||This article includes a list of references, related reading or external links, but its sources remain unclear because it lacks inline citations. (June 2014)|
Compton Verney is a manor and parish in the county of Warwickshire, England.
The first record of a settlement at Compton Verney was the late Saxon village of Compton. It had good communications, being served by the Fosse Way, which ran north-south half a mile from the site and led from the Roman settlements of Cirencester to Leicester. By the time of the Domesday Book in 1086 (a survey carried out for the Norman king, William the Conqueror, to record land ownership and values), the village was divided into two manors. The largest manor was held by the Count of Meulan, and this was inherited by the Earls of Warwick, who held it in the king’s name.
Some time before 1150, the manor was granted to Robert Murdac and the village became known as Compton Murdak, passing by inheritance to the heirs of the Murdak family. In 1370, after two hundred years of Murdak ownership, Sir Thomas Murdak surrendered the estate to Edward III’s mistress, Alice Perrers.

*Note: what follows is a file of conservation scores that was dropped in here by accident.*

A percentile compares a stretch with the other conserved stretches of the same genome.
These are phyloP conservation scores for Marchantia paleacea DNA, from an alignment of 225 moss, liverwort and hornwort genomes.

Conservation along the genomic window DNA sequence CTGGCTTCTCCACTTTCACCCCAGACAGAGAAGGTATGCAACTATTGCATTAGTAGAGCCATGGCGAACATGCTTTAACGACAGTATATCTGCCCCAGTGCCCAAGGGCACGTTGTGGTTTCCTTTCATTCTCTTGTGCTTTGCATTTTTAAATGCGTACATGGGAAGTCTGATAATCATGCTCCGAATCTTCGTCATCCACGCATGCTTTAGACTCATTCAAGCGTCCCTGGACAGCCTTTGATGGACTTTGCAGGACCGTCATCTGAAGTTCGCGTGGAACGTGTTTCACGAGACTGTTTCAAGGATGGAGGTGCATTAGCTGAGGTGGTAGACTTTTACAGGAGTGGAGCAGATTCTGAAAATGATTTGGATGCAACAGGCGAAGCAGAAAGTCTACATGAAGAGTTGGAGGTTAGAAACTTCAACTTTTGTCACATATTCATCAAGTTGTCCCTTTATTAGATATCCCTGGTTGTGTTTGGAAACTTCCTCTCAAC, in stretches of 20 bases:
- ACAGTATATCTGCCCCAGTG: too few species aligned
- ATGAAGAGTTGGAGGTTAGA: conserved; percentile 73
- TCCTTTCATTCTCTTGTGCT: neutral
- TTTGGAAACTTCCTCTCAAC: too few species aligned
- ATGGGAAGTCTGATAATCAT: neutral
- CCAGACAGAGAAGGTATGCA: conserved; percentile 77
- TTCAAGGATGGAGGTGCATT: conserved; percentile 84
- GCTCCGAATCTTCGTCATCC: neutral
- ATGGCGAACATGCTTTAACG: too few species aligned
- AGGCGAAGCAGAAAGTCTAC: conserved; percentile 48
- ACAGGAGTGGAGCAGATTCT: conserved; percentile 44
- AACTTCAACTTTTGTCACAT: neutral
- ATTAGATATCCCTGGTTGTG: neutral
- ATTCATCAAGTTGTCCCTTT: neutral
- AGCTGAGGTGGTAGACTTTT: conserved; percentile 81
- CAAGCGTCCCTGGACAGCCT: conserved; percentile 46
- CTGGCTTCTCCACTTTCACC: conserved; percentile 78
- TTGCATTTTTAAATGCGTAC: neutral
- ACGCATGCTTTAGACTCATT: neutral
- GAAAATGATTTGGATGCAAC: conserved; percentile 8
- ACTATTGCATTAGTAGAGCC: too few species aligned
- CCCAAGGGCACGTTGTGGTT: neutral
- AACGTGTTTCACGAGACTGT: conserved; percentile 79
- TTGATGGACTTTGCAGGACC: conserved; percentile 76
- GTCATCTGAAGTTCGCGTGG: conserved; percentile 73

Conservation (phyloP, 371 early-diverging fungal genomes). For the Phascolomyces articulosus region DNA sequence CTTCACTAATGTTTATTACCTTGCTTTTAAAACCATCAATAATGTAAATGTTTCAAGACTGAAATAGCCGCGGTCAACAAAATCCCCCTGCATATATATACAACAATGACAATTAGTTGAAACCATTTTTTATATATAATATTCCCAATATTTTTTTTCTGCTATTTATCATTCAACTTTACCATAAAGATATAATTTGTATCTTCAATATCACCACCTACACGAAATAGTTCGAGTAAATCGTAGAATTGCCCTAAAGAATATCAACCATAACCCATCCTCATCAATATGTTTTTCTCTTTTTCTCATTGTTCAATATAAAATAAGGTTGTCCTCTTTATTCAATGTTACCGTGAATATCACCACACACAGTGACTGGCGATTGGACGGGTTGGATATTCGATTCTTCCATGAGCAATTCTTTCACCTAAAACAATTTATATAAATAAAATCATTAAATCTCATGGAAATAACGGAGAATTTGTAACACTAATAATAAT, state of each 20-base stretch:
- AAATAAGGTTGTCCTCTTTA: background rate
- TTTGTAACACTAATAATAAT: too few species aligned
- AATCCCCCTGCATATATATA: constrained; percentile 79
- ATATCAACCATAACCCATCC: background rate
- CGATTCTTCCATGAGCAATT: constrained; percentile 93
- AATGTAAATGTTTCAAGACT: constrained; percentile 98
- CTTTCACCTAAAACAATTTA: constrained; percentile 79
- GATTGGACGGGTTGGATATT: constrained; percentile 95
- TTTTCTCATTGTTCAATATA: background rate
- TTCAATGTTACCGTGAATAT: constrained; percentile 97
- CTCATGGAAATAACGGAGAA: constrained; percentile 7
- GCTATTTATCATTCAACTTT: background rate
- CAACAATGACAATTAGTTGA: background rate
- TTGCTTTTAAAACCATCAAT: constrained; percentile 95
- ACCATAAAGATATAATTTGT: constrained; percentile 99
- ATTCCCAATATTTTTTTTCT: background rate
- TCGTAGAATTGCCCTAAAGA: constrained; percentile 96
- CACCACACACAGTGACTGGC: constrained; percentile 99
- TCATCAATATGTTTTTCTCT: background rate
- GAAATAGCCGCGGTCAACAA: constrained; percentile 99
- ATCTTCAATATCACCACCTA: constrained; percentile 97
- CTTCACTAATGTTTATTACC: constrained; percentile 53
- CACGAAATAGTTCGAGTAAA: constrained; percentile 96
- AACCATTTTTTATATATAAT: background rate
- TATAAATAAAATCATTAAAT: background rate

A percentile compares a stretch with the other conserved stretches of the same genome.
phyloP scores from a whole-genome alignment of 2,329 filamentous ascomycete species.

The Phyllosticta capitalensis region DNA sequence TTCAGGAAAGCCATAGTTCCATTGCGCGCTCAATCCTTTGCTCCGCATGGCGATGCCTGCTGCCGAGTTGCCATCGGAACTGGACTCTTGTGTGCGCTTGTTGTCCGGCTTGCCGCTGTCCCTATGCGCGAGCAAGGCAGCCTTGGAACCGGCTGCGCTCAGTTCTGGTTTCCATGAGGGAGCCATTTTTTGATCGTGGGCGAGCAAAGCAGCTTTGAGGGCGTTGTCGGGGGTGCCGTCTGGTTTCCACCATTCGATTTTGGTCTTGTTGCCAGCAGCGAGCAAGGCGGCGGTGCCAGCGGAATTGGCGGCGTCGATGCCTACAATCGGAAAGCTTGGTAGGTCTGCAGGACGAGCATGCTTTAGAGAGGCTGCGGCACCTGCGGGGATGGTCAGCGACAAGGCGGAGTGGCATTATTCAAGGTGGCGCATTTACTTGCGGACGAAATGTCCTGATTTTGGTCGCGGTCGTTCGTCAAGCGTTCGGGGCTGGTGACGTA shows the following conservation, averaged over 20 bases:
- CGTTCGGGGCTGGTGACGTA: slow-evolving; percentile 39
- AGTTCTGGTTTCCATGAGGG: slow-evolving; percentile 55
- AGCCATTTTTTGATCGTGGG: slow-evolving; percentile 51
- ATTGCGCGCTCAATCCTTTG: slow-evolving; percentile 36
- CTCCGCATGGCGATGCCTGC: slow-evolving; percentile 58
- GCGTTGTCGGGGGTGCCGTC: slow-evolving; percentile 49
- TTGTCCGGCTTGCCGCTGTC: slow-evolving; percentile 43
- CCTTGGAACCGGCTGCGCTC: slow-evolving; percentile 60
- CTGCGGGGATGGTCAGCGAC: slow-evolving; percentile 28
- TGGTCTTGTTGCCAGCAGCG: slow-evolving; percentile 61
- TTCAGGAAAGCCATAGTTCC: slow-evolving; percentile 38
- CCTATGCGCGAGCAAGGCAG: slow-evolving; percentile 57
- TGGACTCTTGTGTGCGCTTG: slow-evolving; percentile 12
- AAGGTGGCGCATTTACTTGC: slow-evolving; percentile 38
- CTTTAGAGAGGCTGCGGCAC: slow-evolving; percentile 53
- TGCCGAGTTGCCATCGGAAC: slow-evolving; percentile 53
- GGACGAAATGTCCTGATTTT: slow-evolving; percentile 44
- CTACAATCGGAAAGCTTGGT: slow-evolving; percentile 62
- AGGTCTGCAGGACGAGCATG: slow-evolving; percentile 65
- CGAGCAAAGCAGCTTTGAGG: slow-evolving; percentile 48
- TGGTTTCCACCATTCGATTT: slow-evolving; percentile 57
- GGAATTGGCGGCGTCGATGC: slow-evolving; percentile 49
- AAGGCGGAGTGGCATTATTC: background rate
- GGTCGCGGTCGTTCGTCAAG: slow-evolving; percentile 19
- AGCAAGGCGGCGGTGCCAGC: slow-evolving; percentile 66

In 1435, it was acquired by Richard Verney (1435-1490) with the assistance of his younger brother John Verney, Dean of Lichfield, and the Richard Beauchamp, Earl of Warwick. The Verney family had begun acquiring lands in the area of Compton Murdak and the surrounding villages in the 1430s before purchasing the estate.
Around 1500 it was so closely associated with the Verney family that it began to be known as Compton Verney.
According to William Dugdale in his Antiquities of Warwickshire a manor-house was built there in about 1442. In 1656 William Dugdale wrote:"Richard Verney Esquire (afterward Knight)… built a great part of the House, as it now standeth, wherein, besides his own Armes with matches, he then set up…towards the upper end of the Hall, the Armes of King Henry the Sixth."
|Wikimedia Commons has media related to Compton Verney.|
- "Parishes: Compton Verney", A History of the County of Warwick: Volume 5: Kington hundred (1949), pp. 58–60. URL: http://www.british-history.ac.uk/report.aspx?compid=57040. Date accessed: 31 December 2007.